Day 1: Tortoises in highlands of Santa Cruz Island

The Galapagos Islands, 1000 kilometers west of mainland Ecuador, are famous for their giant tortoises, colonies of Blue-footed Boobies, and many endemic birds and wildlife species. The isolation of these islands has led to the most famous studies on evolution in history.


We land at Baltra Airport at noon Monday, walking out to a sunny strip of cement surrounded by cactus. A warm breeze ripples through the grasses. Not far away, small yachts bob through the tranquil turquoise waters. We board a bus and head on to Puerto Ayora, on the opposite side of nearby Isla Santa Cruz. Puerto Ayora is the largest town on the Galapagos, accounting for roughly half of the island’s population of 30,000. Many people are surprised the the islands have such a large population, which is fueled by agriculture, fishing, and of course tourism.


After settling into our hotel and enjoying a fish lunch along the dock, we head to the island’s highlands with our guide Mauricio. First we walk through a lush Scalesia forest. Scalesia, an endemic Galapagos tree closely related to the sunflower, is home to many of Darwin’s finches. Next we visit a giant tortoise reserve, where huge tortoises nonchalantly graze on the lawn and wallow through mud pits mere meters away from us.

IMG_6416 IMG_6472

The last picture there is Christopher watching the giant tortoises bathing. We tasted some Galapagos-native coffee and then returned to Puerto Ayora, where a sunset and fish-and-rice dinner (what else would we eat?) capped off the day on a great note. After dinner we visited the bustling fish market. Here’s me in an old tortoise shell:



Day 2: Relaxing day on Bartalome

Early Tuesday we board Española II and head to Isla Bartolome, a beautiful islet whose photo appears in almost every Galapagos postcard, calendar, or tour agency website. On the two hour voyage to the island, turtles splash alongside the boat while albatrosses shearwaters glide past the bow.

Upon arriving to the island, a stubborn sea lion refusesd to move from the dock. Finally he drags himself into the calm green waters, only to get right the way of our second shuttle boat of passengers.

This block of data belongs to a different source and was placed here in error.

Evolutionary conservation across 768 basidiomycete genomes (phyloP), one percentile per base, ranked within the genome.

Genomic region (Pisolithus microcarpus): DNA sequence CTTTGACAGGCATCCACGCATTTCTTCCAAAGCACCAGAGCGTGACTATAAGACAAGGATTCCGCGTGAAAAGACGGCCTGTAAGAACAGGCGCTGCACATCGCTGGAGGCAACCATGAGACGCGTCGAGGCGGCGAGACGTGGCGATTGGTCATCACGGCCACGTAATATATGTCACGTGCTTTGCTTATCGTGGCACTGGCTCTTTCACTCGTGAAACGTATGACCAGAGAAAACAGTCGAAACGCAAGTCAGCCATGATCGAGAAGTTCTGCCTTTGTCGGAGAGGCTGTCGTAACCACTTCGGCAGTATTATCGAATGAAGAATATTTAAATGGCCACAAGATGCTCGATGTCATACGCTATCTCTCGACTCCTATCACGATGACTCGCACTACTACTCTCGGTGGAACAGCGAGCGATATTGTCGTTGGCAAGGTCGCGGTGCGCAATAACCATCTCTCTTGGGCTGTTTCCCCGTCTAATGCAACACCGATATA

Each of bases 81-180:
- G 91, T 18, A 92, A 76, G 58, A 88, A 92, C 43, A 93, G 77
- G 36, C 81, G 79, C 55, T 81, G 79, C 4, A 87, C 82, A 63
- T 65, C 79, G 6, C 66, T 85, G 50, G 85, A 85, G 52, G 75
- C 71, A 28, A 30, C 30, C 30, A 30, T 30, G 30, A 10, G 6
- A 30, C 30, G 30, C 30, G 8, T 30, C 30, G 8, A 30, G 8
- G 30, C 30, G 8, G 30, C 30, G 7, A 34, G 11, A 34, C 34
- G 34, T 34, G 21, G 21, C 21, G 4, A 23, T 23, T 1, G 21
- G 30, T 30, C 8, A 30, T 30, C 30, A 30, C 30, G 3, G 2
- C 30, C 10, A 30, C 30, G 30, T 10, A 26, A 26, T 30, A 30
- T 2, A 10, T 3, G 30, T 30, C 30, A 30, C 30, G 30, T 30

IMG_6710 IMG_6722

The view from atop the island’s volcano awes us, as does the snorkeling in the cove below. Before we jump in, two galapagos sharks swim by. In the calm, clear waters we float with turtles, play with sea lions, and swim with school upon school of curious fish.


Dinner back in Puerto Ayora is a delicious, freshly-caught lobster. The busy open-air restaurant is right next to the dock, where giant fish and squirming, Chihuahua- sized langostas (lobsters) are constantly being brought and sold.

IMG_6546 IMG_6563

Day 3: Tortuga Bay, most beautiful beach in Ecuador

In the morning, we walk two miles to beautiful Tortuga Bay. As with 97% of the Galapagos Islands, this is protected within the national park. The bay is emerald, the rocks are covered in giant cactus trees, and the shore is dotted with tangles of enchanting manglares – mangrove trees. We spend hours here swimming in the calm waters.

IMG_6811 IMG_6841 IMG_6854 IMG_6869  IMG_6897

In the afternoon we snorkel in the bay of Puerto Ayora. Even so close to town, turtles, birds, exotic fish, and sea lions abound.


Day 4: A night camping on Isabella

Isabella Island is the Galapagos’s biggest and newest island, characterized by barren volcanic craters, forests of cacti, and rocky coastlines. The harbor is amazing – Galapagos Penguins eagerly follow schools of tiny fish right below the dock, turtles float below us as we swim, and sting rays flap past us through the waters. As with every island, iguanas lounge in the path, making it hard to walk anywhere.

??????????????????????????????? IMG_7042 ??????????????????????????????? IMG_7092 IMG_7107

A bit inland, we visit a tortoise conservation center below heading towards the hills to Campo Duro, where we camp for the night.

IMG_7027 IMG_7028

Day 5: Sierra Negra Volcano

We spend five hours hiking at Sierra Negra volcano. It is the second largest caldera in the world behind Yellowstone. There is little wildlife up here but many birds. A stunningly red Vermillion Flycatcher hops out of the fog onto a barren limb, a rare Galapagos Martin chirps overhead, and a Yellow Warbler sings from the trees.

IMG_7141 IMG_7145 IMG_7160 IMG_7178 ???????????????????????????????

We say goodbye to the sealions and penguins and head back to Santa Cruz, watching the sun set along the way.

IMG_7268 IMG_7275 IMG_7288

Day 6: The last of six islands: Floreana

Our last full day is spent on Floreana Island, the southernmost in the archipelago. We see tortoises, learn about the history of pirates on the islands, and snorkel off a black sand beach. Back on Santa Cruz, we play a game of pickup basketball with some neighborhood kids. As it gets later, we watch the sun set over the port. We see golden rays, black-tipped sharks, and fish swimming under the dock’s lights after dark. A small heron lands feet from us with a mini sword fish in his beak. He drops it, watches it wriggle on the tiles, and then picks it up again. Finally he slaps the fish against the ground, breaking off the razor sword, and swallows the fish whole.

IMG_7296 IMG_7311 IMG_7355 IMG_7363 IMG_7393

Day 7:

Alden, Christopher, and I wake up early for the sunrise, then hurry to Tortuga Bay, where we enjoy our last hour on the pristine beaches of the Galapagos. Back in town, we pack our bags and visit the Darwin Station, a tortoise captive breeding center and museum. Sadly, before we know it we’re on our way back to Quito. The day before our arrival in the Galapagos marked my half way point for my study abroad in Ecuador, but as this trip proved, a lot of adventures still lay ahead!

IMG_7446 IMG_7494IMG_6315